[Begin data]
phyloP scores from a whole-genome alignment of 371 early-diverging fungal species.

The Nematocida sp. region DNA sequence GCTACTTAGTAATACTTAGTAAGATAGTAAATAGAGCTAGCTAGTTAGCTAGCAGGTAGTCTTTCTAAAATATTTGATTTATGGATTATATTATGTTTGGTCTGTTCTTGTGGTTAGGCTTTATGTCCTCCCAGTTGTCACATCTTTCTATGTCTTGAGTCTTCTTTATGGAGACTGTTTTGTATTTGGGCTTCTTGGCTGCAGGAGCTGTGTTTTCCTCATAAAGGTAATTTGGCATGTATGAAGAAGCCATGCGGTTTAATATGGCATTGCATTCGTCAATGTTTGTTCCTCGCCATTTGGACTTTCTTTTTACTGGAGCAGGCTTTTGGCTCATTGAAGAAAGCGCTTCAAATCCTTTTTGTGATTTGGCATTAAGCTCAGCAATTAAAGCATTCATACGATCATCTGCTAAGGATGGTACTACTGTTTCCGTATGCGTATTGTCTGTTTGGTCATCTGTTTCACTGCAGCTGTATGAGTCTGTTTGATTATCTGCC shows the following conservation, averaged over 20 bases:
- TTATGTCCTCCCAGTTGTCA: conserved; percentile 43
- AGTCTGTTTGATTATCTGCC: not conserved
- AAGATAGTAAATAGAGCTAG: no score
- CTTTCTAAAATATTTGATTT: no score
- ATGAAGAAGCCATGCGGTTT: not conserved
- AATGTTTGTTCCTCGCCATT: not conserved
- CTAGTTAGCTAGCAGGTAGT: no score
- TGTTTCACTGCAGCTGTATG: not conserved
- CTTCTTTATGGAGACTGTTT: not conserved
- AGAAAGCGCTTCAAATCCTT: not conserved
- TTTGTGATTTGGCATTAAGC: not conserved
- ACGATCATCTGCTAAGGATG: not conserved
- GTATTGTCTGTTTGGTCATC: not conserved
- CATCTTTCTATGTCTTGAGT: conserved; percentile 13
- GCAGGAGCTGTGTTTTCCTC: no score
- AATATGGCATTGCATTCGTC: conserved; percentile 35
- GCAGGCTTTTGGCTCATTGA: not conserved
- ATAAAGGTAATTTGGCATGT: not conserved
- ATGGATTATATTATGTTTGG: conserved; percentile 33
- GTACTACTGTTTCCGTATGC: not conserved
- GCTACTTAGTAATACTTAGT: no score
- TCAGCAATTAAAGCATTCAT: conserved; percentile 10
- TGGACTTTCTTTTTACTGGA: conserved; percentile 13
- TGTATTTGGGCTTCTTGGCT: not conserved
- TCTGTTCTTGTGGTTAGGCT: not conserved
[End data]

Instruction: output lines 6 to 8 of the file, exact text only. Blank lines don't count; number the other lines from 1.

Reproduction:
- CTTTCTAAAATATTTGATTT: no score
- ATGAAGAAGCCATGCGGTTT: not conserved
- AATGTTTGTTCCTCGCCATT: not conserved